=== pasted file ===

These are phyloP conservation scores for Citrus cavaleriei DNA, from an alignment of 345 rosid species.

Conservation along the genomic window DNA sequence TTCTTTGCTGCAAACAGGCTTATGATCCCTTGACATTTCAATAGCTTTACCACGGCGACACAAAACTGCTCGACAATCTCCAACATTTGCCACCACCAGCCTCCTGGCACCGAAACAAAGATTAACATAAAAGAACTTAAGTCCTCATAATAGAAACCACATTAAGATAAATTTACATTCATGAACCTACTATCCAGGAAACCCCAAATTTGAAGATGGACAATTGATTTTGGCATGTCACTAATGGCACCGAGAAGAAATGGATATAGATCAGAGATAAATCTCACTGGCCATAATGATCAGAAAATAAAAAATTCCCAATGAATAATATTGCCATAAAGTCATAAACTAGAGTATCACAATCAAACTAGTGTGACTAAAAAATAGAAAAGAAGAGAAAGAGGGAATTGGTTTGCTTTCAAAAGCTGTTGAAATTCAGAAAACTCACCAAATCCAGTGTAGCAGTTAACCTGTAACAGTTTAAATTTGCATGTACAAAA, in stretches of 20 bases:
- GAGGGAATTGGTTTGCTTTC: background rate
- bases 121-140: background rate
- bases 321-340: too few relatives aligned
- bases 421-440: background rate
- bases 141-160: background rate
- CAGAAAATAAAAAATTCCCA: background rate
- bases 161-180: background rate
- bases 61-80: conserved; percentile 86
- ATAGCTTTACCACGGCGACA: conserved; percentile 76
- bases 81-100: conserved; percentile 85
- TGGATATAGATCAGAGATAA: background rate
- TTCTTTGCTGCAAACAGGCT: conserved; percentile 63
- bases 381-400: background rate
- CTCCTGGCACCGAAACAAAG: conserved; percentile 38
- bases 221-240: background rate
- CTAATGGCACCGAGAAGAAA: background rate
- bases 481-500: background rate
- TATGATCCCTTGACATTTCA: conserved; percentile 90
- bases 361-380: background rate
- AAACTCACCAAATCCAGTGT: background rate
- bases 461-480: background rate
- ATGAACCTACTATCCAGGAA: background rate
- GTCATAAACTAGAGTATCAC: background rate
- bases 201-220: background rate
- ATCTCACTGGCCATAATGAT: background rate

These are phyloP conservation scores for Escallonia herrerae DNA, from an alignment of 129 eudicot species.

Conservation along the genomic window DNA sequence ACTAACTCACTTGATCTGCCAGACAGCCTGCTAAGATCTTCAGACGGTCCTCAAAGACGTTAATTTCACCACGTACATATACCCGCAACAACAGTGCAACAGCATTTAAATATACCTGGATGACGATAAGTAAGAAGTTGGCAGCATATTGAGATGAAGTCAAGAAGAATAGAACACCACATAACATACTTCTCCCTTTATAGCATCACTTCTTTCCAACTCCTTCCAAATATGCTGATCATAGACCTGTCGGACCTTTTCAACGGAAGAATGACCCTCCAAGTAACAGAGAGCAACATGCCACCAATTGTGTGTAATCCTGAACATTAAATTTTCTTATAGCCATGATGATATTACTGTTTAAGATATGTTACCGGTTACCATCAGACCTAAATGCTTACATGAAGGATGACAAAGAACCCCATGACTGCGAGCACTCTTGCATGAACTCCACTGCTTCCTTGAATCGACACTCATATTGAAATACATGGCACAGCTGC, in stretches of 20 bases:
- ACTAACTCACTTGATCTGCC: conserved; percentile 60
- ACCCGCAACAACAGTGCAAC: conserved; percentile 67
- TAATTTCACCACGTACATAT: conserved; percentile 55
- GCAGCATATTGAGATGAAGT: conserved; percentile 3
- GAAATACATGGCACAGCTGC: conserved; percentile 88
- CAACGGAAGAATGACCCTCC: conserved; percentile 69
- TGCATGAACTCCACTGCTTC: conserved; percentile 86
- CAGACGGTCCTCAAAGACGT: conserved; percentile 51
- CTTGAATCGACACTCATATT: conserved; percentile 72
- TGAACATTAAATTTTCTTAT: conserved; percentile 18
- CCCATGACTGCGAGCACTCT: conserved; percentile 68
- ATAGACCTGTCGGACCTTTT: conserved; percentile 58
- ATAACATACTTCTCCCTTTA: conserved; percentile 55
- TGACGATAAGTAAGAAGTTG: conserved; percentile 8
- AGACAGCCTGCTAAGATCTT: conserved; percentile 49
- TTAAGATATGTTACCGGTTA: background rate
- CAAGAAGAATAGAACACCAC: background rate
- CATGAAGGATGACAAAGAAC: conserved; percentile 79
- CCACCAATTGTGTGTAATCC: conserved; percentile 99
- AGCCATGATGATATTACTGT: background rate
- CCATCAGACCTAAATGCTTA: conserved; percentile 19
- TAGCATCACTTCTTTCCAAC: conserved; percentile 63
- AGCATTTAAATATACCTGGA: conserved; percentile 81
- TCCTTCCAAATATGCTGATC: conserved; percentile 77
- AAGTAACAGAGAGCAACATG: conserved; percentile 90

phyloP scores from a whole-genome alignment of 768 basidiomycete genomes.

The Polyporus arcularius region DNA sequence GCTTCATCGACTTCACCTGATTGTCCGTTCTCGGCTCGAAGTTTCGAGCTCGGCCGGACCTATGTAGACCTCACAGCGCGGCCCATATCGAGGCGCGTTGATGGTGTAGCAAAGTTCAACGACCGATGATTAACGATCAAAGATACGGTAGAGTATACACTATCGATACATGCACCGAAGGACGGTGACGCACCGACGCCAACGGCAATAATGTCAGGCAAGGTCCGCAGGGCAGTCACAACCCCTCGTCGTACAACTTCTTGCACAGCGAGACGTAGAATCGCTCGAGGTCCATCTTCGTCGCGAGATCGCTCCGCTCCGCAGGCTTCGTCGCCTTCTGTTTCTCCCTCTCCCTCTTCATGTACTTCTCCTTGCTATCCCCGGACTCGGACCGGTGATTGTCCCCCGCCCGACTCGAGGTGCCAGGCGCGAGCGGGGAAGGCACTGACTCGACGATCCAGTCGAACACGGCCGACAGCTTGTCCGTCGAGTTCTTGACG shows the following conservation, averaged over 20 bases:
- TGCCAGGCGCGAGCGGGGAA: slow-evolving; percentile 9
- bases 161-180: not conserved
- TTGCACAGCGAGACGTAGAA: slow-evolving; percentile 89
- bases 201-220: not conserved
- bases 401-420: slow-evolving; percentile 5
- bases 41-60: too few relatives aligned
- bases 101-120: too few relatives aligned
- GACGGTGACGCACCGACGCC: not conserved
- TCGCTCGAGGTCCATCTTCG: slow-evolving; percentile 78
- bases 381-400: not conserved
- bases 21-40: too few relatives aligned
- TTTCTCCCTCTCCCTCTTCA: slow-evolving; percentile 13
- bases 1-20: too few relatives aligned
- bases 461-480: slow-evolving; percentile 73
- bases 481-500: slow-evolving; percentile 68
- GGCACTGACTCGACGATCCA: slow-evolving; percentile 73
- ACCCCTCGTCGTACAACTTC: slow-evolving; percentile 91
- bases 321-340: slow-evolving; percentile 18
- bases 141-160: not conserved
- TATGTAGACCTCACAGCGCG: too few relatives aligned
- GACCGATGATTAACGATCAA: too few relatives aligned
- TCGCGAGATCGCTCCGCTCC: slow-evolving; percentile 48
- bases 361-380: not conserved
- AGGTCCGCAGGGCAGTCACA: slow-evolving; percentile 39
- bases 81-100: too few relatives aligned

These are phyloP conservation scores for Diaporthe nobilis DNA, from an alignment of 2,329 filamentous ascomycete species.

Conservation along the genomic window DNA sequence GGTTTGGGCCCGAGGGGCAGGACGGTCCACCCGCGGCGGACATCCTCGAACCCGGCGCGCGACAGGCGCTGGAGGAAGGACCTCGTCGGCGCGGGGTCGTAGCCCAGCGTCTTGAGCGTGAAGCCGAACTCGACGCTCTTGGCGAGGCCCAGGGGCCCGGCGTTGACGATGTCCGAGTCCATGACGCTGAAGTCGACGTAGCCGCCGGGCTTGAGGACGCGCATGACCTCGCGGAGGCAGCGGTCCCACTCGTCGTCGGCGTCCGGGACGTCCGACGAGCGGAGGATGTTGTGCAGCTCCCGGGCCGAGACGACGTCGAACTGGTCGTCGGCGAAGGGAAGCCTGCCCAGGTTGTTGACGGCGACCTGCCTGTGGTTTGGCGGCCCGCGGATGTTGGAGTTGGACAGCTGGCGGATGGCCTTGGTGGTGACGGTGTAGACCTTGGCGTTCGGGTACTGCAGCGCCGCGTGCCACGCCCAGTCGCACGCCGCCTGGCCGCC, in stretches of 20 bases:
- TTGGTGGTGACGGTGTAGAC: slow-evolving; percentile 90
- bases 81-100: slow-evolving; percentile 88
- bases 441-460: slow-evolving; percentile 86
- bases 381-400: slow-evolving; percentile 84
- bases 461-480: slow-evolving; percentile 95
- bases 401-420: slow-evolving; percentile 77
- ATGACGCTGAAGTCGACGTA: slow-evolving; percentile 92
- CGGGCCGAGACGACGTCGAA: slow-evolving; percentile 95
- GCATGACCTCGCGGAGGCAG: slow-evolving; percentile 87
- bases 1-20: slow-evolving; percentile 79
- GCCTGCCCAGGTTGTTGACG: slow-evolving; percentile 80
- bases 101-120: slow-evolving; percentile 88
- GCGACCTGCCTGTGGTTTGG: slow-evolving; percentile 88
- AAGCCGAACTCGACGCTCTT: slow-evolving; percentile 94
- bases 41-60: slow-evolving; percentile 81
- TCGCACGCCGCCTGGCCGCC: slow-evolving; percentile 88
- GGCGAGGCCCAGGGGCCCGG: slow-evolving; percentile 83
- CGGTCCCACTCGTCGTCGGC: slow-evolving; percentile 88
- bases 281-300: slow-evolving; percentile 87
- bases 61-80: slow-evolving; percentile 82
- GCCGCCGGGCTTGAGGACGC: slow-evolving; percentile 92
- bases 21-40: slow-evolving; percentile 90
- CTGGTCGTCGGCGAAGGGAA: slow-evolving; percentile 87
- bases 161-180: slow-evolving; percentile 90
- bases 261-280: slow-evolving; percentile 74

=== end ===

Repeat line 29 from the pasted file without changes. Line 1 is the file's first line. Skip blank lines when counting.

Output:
Conservation along the genomic window DNA sequence ACTAACTCACTTGATCTGCCAGACAGCCTGCTAAGATCTTCAGACGGTCCTCAAAGACGTTAATTTCACCACGTACATATACCCGCAACAACAGTGCAACAGCATTTAAATATACCTGGATGACGATAAGTAAGAAGTTGGCAGCATATTGAGATGAAGTCAAGAAGAATAGAACACCACATAACATACTTCTCCCTTTATAGCATCACTTCTTTCCAACTCCTTCCAAATATGCTGATCATAGACCTGTCGGACCTTTTCAACGGAAGAATGACCCTCCAAGTAACAGAGAGCAACATGCCACCAATTGTGTGTAATCCTGAACATTAAATTTTCTTATAGCCATGATGATATTACTGTTTAAGATATGTTACCGGTTACCATCAGACCTAAATGCTTACATGAAGGATGACAAAGAACCCCATGACTGCGAGCACTCTTGCATGAACTCCACTGCTTCCTTGAATCGACACTCATATTGAAATACATGGCACAGCTGC, in stretches of 20 bases: